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N5,000 for subsidy removal: Robbing Nigerians to pay Nigerians

N5,000 for subsidy removal: Robbing Nigerians to pay Nigerians
November 26
12:14 2021

The subsidy regime in the [oil] sector remains unsustainable and economically disingenuous. Ahead of the target date of mid-2022 for the complete elimination of fuel subsidies, we are working with our partners on measures to cushion the potential negative impact of the removal of the subsidies on the most vulnerable at the bottom 40% of the population. One of such measures would be to institute a monthly transport subsidy in the form of cash transfer of N5,000 to between 30 – 40 million deserving Nigerians” — These are the words of Nigeria’s minister of finance, budget, and national planning, Zainab Ahmed.

Sometimes I wonder how decision-makers in Nigeria come to conclusion on issues of national interest. Nigeria is a country with more than 200 million people cut across diverse businesses, religions, tribes, professions, beliefs, cultures, trade, financial income, and standards of living.

While I am a journalist, someone else is a medical doctor, another is a teacher. Millions are students who do menial jobs to pay school fees and other bills. Others are drivers, security guards, cooks, bricklayers, welders, vulcanizers, mechanics, hotel workers, market men and women, and lots more. Some are civil servants working in ministries, state hospitals, judiciary, government agencies, and parastatals.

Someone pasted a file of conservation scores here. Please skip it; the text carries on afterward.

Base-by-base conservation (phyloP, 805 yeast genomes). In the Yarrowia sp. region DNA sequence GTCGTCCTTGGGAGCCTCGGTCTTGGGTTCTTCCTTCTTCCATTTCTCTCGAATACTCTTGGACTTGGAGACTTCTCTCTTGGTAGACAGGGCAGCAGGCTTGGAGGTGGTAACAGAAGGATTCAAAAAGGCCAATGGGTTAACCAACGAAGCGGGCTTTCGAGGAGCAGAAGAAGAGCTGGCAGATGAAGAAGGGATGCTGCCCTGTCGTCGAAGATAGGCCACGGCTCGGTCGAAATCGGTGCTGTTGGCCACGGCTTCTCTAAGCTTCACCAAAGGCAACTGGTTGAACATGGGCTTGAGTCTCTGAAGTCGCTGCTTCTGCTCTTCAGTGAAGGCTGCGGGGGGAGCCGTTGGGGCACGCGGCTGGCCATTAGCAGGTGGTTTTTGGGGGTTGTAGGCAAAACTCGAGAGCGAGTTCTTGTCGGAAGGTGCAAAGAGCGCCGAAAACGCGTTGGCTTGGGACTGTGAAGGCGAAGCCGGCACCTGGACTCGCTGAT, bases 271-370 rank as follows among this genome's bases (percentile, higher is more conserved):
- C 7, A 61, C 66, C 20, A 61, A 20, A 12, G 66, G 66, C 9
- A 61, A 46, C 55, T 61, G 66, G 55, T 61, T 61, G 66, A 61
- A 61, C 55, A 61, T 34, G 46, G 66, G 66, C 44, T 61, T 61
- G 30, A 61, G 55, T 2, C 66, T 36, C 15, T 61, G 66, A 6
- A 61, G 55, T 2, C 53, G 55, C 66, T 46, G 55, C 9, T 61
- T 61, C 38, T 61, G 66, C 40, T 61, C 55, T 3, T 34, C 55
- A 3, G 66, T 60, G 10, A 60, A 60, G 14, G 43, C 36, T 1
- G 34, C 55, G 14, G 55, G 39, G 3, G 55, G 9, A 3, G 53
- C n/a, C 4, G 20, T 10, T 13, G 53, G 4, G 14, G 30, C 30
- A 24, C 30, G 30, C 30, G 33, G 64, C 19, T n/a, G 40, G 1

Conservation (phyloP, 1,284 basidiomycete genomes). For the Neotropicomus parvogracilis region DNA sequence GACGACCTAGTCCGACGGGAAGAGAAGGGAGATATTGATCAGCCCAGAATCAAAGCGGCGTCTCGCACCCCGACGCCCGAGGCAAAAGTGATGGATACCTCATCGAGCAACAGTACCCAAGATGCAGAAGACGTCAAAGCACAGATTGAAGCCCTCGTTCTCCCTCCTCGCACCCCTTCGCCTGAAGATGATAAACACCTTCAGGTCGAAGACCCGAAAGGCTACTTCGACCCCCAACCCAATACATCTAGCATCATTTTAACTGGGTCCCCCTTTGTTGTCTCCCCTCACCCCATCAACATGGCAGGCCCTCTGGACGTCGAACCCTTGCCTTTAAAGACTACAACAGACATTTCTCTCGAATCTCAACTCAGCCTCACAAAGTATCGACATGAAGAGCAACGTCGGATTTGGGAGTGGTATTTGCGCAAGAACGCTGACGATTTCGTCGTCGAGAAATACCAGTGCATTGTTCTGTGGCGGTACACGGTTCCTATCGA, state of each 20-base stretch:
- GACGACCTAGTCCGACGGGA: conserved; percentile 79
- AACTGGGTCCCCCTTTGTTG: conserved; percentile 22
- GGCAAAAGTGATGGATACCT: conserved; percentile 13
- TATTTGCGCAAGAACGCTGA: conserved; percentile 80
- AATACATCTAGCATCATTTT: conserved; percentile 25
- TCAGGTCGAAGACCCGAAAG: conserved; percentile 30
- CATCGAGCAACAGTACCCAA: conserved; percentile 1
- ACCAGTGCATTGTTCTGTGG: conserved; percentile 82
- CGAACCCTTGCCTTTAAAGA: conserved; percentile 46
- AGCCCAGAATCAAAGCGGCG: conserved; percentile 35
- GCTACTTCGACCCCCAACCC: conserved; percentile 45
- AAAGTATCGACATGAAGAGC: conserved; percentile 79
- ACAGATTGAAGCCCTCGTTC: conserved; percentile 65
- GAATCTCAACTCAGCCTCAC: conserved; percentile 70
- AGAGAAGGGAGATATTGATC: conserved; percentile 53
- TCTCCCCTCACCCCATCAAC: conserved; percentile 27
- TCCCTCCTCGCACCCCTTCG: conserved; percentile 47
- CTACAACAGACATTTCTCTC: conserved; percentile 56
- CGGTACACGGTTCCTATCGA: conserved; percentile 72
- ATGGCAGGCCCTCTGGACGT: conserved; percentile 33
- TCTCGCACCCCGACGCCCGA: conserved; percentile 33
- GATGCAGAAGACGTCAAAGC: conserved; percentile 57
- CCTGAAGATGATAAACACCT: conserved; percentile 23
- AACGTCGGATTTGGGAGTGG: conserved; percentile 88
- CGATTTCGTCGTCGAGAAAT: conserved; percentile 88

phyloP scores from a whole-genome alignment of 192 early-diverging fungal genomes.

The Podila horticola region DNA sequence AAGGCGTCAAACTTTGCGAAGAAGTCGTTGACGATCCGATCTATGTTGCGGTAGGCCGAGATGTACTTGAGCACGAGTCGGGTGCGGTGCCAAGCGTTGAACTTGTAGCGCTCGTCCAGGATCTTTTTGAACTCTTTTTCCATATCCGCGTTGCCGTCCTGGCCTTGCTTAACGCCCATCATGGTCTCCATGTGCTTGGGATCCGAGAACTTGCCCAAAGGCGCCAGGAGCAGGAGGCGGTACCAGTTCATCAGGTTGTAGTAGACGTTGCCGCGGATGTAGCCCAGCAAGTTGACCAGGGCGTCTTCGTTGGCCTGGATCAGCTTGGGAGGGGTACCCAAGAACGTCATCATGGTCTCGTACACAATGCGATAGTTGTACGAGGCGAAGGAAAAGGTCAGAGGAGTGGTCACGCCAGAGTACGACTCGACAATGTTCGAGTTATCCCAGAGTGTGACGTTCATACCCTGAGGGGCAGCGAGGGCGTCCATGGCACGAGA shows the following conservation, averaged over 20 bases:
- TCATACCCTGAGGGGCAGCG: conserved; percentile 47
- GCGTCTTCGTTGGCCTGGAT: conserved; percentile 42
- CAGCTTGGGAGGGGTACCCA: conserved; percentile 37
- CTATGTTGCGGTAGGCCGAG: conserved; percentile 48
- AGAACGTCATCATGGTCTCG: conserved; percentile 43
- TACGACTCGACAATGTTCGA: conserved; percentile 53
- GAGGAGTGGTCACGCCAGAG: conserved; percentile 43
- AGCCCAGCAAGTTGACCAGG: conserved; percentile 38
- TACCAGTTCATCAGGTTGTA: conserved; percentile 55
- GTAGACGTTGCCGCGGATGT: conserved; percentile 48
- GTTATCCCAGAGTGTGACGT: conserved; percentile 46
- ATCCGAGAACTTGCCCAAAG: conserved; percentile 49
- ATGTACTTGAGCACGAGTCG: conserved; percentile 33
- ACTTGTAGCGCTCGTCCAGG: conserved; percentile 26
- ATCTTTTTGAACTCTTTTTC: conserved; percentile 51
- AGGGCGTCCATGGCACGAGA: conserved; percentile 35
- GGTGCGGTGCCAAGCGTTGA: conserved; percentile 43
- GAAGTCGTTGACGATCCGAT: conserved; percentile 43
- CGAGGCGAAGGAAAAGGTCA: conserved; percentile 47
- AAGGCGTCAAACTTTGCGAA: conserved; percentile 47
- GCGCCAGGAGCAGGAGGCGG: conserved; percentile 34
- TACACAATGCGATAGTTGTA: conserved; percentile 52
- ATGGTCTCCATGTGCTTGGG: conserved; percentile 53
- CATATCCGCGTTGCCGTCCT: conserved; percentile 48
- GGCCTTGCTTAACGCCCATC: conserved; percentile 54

We live in the same country, we patronise the same open market for groceries, ply the same roads, breathe the same air, and are under the same threat of insecurity. But our income differs, so different that even if we work in the same organisation, we are most likely not going to be paid the same exact compensation as monthly salary.

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This difference in income is the major determiner of what makes our individual lives different. It is what makes Mr A send his children to a school where he pays N500,000 per term, while Mr B sent his own kids to a school he pays N50,000 per term. It is the difference that makes Tolulope able to afford rent in Ikoyi while Ndubuisi can only afford the same type of apartment in Ikorodu. This difference is not one that should be taken with kid gloves, it must be considered in every decision-making meeting at all government levels.

This is why I am often bewildered when the government of the day comes up with policies, most of which they do out of their air-conditioned offices, bulletproof cars, or protected houses without considering the man who treks 30 minutes to work and back every day, not because he wants to exercise, but because he can’t afford the transport fare, he feeds once in a day, not because he is fasting but because he cannot afford three meals a day.

Almost everything in Nigeria is tied around petrol. Prices of foodstuffs, in fact, prices of everything are determined by the price of fuel. Once fuel price is increased, it affects every other part of human lives. Why then does the federal government who are in the position to cushion the effect of this anomaly, be the architect of it? This really baffles me.

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Nigeria is still battling with its worst insecurity challenges since the civil war, food production has dropped drastically because some of our farmers and their families have been killed, the ones still alive with their feet and arms yet to be cut off by killer bandits and herdsmen, have been sent away from the farm. They are afraid to return to their profession for fear of being killed. The consequence of this is the shortage of food items and inflated prices.